electric car


In the remote landscapes of Chile, the Australian outback, and the plains of the Democratic Republic of the Congo, the earth is undergoing a transformation – peeled back, water sucked up, and dried out – all in the pursuit of minerals essential to satisfy the burgeoning demand for electric cars across the globe.

Detractors of the shift away from fossil fuels often highlight the scars left on the earth by the quest for battery minerals. In this exploration, we delve into the myths, realities, and grey areas surrounding the common criticisms of electric cars. So do electric cars face a mining problem?

The extraction of battery materials is poised to escalate significantly, leaving behind a trail of mining operations often accompanied by local environmental degradation. Figures like Nigel Farage have raised concerns about the environmental strain arising from the mining activities required for electric cars.

The impact extends beyond the environment, as reports from human rights organisations such as Amnesty International reveal instances of child labor and exploitation of artisanal miners in cobalt mines in the DRC.

Sensational headlines, including “Electric cars are made of pollution and human misery” and “blood batteries” driving the electric vehicle transition, contribute to the narrative of a dark underbelly associated with the pursuit of minerals for electric cars.

The International Energy Agency estimates a substantial increase in mineral demand for heavy batteries, with electric cars using 173kg more minerals like lithium, nickel, and copper than their petrol counterparts, excluding steel and aluminium.

Benchmark Mineral Intelligence forecasts a quadruple increase in global demand for lithium, a key battery metal, reaching 3 million tonnes by 2030, surpassing available supply.

However, when considering the entire lifecycle, including oil extraction, the mineral use of electric cars is significantly lower than that of petrol and diesel vehicles. Transport & Environment (T&E) highlights that a petrol car consumes around 17,000 litres of oil in its lifetime, equivalent to about 12.5 tonnes.

Moreover, a crucial point often overlooked in criticisms is the potential for recycling the majority of battery materials used in cars, leading to a drastic reduction in wasted materials compared to fossil fuels.

David Bott, the head of innovation at the Society of Chemical Industry, said: “The real thing people forget is once it has been mined, you will end up being able to reuse 80-90% of the metals. You don’t have to go back to the planet to steal more minerals.”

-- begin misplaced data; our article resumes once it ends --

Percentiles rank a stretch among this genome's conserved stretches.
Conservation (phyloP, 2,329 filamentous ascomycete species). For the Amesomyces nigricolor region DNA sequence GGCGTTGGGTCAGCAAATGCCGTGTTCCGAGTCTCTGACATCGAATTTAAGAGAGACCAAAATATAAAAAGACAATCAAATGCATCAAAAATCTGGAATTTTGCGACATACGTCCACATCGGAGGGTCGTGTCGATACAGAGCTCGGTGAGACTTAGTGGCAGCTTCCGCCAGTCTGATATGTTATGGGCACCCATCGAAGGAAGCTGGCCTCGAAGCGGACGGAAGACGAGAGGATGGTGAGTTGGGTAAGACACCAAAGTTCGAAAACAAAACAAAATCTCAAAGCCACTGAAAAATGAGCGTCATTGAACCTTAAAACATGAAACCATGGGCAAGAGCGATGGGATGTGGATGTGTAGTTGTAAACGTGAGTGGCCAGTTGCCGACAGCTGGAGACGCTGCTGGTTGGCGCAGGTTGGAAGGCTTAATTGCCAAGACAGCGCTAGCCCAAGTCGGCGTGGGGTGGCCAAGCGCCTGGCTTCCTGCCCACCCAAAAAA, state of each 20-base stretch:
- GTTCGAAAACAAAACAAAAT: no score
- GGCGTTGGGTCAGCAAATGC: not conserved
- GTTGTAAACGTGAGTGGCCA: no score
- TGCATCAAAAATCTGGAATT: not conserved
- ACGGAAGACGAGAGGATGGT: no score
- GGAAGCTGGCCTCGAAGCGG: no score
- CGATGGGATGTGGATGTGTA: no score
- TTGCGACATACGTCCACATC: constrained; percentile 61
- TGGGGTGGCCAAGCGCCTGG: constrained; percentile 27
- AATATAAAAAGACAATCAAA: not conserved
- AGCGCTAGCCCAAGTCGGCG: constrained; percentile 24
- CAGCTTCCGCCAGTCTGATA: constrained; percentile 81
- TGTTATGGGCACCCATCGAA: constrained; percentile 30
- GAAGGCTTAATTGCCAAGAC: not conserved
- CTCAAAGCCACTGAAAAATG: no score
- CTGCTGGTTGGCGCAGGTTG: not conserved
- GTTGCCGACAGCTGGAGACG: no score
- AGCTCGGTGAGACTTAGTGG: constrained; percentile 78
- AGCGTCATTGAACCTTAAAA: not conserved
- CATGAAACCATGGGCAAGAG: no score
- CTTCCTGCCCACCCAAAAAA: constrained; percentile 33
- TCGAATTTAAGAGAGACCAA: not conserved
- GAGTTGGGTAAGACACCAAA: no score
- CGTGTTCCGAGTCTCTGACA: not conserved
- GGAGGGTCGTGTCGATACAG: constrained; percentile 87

T&E’s data indicates that after recycling, the waste from battery materials over an electric car’s life is projected to be around 30kg by 2030, roughly the size of a football. This figure excludes any fossil fuels burned for electricity generation, underlining that the true mineral toll will remain higher until countries achieve complete decarbonisation of their electrical grids.

Julia Poliscanova, T&E’s senior director for vehicles and e-mobility, said: “By 2030 we will need around 30m tonnes of critical minerals [for batteries]. It’s very, very substantial, but if we put this in comparison, we used in one year 15bn tonnes of fossil fuels.”

Auke Hoekstra, an energy transition researcher at the Eindhoven University of Technology, notes that while 0.1% of the Earth’s habitable land is used in mining, less than 0.01% is dedicated to battery minerals.

Despite these small percentages, the quantities involved are substantial, including 130,000 tonnes of lithium, as reported by the US Geological Survey. Nonetheless, this pales in comparison to other materials, with 2.6 billion tonnes of iron ore mined for steel in 2022 and 4.4 billion tonnes of oil.

For fossil fuels “the sheer amount of material we need to get out of the ground is bigger and everlasting,” Hoekstra said. “At least with batteries you have a chance of making it circular.”

It is undeniable that many global resource supply chains conceal egregious human rights abuses. Companies, including mobile phone manufacturers like Apple and automakers such as BMW, are taking steps to address these concerns by tracing supply chains and implementing measures like “battery passports” to inform consumers about the composition of their batteries.

Mark Dummett, head of business and human rights at Amnesty International, acknowledges the presence of human rights abuses associated with various industries, including the battery and oil sectors. He emphasises the need for the mining industry to seize this moment for reform.

“These problems have always existed in mining,” Dummett said. “I strongly believe that this problem has been exaggerated hugely by opponents of the energy transition, the fossil fuel lobby.”

And the alternative will not mean less mining. Caspar Rawles, the chief data officer at Benchmark Mineral Intelligence, said: “It always makes me laugh. OK, the mining of EV [materials] is harmful. Where do you think your car now comes from?”

The available data strongly suggests that resource extraction for electric cars will be substantially lower compared to their petrol or diesel counterparts as recycling efforts intensify. However, the responsibility for addressing abuses in the supply chain cannot be absolved solely based on the green credentials of electric cars.

Dummett hopes that the mining industry will leverage this moment to instigate meaningful reforms.



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